Across the United States are garages filled with the best of intentions gone awry. You know the story: Someone starts an automotive restoration only to end up stalled, owing to lack of funds, perhaps, or just as often to a lack of time, knowledge, or initiative. The disassembled car ends up spread across boxes full of jumbled parts. After a few years, the whole mess goes up for sale on Craigslist or Facebook.

Curtis Vicknair is the patron saint of these basket cases.

Even most competent mechanics, seeing these “For Sale” listings, will just keep scrolling. Who, after all, would want to add to the already complex task of restoring a car without knowing it’s all there and hoping that there’s some method to the scattered madness in those crates full of parts?

Curtis Vicknair, that’s who.

Curtis Vicknair's 1940 Chevrolet Pickup
Aaron McKenzie

Take, for instance, his 1940 Chevrolet pickup. While relaxing one evening at his home in Reserve, Louisiana, Vicknair was sniffing around on Facebook Marketplace when a photo of an iconic grill caught his eye. Before long, he had purchased the truck that went with that grill. Of course, when he took possession of it, it was less a vehicle than a grab bag of parts and bolts and metal.

Vicknair loves driving these olds cars but he loves this part of the process—the puzzle-solving, the building, the creative workarounds—even more.

“My motto,” Vicknair says, “is built, not bought.”

While Vicknair’s raw fascination with cars is innate, his skill in building them came to full flower as a young man when he began working on, and eventually driving, circle track dirt cars. For 20 years, Vicknair spent his free time sliding around dirt tracks across Louisiana, an experience that taught him how to build reliable, powerful American engines, especially Chevrolets.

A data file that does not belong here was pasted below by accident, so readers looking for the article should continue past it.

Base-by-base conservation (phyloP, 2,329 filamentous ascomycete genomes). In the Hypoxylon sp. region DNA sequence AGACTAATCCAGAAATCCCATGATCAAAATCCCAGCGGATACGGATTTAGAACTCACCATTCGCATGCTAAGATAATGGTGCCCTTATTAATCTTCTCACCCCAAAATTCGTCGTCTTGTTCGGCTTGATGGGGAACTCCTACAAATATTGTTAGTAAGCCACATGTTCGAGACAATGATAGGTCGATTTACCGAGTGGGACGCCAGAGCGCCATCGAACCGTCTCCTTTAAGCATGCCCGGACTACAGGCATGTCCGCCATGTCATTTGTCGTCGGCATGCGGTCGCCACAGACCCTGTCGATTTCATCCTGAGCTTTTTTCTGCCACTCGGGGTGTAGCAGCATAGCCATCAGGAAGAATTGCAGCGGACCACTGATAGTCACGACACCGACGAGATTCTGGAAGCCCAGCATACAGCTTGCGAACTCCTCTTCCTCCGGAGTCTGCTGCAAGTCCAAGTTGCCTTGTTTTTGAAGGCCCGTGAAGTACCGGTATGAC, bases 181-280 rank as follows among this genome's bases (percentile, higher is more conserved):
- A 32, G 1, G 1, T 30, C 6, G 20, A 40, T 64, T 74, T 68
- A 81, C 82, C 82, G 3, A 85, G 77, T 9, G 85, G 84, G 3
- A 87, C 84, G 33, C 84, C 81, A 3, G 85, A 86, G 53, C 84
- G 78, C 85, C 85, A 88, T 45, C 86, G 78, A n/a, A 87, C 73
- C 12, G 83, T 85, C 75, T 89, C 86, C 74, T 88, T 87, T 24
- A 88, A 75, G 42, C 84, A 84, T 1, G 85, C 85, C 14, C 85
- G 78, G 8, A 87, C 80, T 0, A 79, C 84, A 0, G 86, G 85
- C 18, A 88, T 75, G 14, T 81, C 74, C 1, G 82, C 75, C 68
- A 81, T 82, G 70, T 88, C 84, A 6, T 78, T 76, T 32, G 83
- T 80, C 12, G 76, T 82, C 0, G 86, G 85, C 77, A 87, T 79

Curtis Vicknair's 1940 Chevrolet Pickup
Aaron McKenzie

Vicknair has mellowed with age and his racing days are now a thing of the past (well, mostly), but he still spends his evenings and weekends out in his shop. In addition to this 1940 Chevrolet pickup—with the tidy small-block Chevy motor that he built for it—Vicknair is also hard at work on an 800-horsepower drag car that he cobbled together from pieces of a 1934 Chevrolet and a 1959 Dodge Coronet. It’s all held together by a homebuilt frame and powered by a turbocharged LS engine, which shoots flames and terrifies onlookers whenever Vicknair fires it up, something he is always happy to do.

As much as he loves building these old cars, however, Vicknair takes an ambivalent attitude towards painting them. In fact, he outright refuses to paint his pickup.

“The way I look at it,” he says, “it took 80 years to get it looking like this. Why would I ruin it by putting a different color of paint on it?”

That question—Why?—is one that comes up a lot during any visit to Vicknair’s shop. Why take on the headaches? Why this lifelong compulsion to build cars? Why build a 800-horsepower drag racer? Just … why?

Curtis Vicknair's 1940 Chevrolet Pickup
Aaron McKenzie

“Building something yourself, there’s a lot of pride in it,” Vicknair says. “It’s just that pride that you built something, and now you’re driving it down the road. You can’t go buy a new car and have that feeling.”

So if you ever happen to wander up to Vicknair’s house and spy a dozen boxes of parts scattered around the shop, just know that that’s his next creation. Come back in a few weeks and he’ll give you a ride.

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